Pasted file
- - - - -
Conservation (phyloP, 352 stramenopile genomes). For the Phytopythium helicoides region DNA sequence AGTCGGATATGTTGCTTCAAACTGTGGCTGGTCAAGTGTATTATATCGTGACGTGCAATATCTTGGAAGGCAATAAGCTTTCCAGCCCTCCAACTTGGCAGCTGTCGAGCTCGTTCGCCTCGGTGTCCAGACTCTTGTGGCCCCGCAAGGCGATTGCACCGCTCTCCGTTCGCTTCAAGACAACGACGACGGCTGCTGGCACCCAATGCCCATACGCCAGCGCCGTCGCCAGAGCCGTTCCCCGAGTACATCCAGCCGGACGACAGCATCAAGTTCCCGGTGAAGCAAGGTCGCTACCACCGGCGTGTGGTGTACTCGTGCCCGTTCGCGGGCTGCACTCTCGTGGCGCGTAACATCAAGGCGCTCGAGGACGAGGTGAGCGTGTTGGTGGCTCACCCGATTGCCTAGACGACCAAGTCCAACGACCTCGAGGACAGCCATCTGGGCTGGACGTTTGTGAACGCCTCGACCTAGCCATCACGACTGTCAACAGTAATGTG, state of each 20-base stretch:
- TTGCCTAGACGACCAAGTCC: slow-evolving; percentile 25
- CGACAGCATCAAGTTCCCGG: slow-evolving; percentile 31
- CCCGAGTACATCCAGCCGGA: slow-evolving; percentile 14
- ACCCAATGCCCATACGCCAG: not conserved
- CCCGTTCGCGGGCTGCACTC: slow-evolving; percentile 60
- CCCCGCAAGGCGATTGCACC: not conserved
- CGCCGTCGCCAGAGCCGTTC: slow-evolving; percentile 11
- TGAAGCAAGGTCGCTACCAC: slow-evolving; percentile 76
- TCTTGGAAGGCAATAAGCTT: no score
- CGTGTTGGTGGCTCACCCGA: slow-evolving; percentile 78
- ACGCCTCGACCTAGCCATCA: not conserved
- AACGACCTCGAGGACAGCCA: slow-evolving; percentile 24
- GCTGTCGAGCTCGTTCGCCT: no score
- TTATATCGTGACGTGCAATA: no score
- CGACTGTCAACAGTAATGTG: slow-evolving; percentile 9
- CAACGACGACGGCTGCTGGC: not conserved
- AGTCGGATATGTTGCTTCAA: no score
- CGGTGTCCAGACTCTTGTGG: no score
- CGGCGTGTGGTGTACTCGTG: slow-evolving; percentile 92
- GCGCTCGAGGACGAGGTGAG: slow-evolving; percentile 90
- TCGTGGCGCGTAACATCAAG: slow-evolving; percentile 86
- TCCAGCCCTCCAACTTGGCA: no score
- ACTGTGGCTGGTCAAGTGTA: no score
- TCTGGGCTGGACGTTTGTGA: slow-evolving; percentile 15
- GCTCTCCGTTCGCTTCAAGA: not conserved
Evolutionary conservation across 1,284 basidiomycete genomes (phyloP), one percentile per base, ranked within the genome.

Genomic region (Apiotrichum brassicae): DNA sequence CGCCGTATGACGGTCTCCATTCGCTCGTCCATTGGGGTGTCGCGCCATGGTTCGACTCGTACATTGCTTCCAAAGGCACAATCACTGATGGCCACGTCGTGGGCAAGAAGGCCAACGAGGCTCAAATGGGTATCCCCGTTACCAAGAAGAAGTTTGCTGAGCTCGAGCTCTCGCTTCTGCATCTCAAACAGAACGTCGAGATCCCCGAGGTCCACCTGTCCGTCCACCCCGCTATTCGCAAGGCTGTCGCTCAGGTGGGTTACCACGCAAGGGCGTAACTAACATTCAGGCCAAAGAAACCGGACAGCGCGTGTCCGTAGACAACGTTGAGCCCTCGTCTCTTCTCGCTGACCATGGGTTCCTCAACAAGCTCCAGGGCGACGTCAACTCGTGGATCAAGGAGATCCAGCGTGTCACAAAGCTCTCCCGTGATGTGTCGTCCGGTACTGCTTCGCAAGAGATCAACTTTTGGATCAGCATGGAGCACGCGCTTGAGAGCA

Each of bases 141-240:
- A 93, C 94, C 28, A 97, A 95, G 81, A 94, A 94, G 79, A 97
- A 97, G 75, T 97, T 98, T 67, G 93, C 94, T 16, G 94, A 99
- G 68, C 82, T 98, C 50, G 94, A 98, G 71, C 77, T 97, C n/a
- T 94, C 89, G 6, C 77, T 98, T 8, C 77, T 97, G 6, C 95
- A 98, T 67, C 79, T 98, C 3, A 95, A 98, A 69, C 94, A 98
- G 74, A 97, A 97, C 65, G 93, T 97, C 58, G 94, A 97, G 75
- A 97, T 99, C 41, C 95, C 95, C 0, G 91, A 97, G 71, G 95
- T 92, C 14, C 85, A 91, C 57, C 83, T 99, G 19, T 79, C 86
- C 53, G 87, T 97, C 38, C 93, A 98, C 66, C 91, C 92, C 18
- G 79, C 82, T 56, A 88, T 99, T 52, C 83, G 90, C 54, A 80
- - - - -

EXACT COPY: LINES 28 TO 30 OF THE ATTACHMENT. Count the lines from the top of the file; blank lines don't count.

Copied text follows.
Genomic region (Apiotrichum brassicae): DNA sequence CGCCGTATGACGGTCTCCATTCGCTCGTCCATTGGGGTGTCGCGCCATGGTTCGACTCGTACATTGCTTCCAAAGGCACAATCACTGATGGCCACGTCGTGGGCAAGAAGGCCAACGAGGCTCAAATGGGTATCCCCGTTACCAAGAAGAAGTTTGCTGAGCTCGAGCTCTCGCTTCTGCATCTCAAACAGAACGTCGAGATCCCCGAGGTCCACCTGTCCGTCCACCCCGCTATTCGCAAGGCTGTCGCTCAGGTGGGTTACCACGCAAGGGCGTAACTAACATTCAGGCCAAAGAAACCGGACAGCGCGTGTCCGTAGACAACGTTGAGCCCTCGTCTCTTCTCGCTGACCATGGGTTCCTCAACAAGCTCCAGGGCGACGTCAACTCGTGGATCAAGGAGATCCAGCGTGTCACAAAGCTCTCCCGTGATGTGTCGTCCGGTACTGCTTCGCAAGAGATCAACTTTTGGATCAGCATGGAGCACGCGCTTGAGAGCA

Each of bases 141-240:
- A 93, C 94, C 28, A 97, A 95, G 81, A 94, A 94, G 79, A 97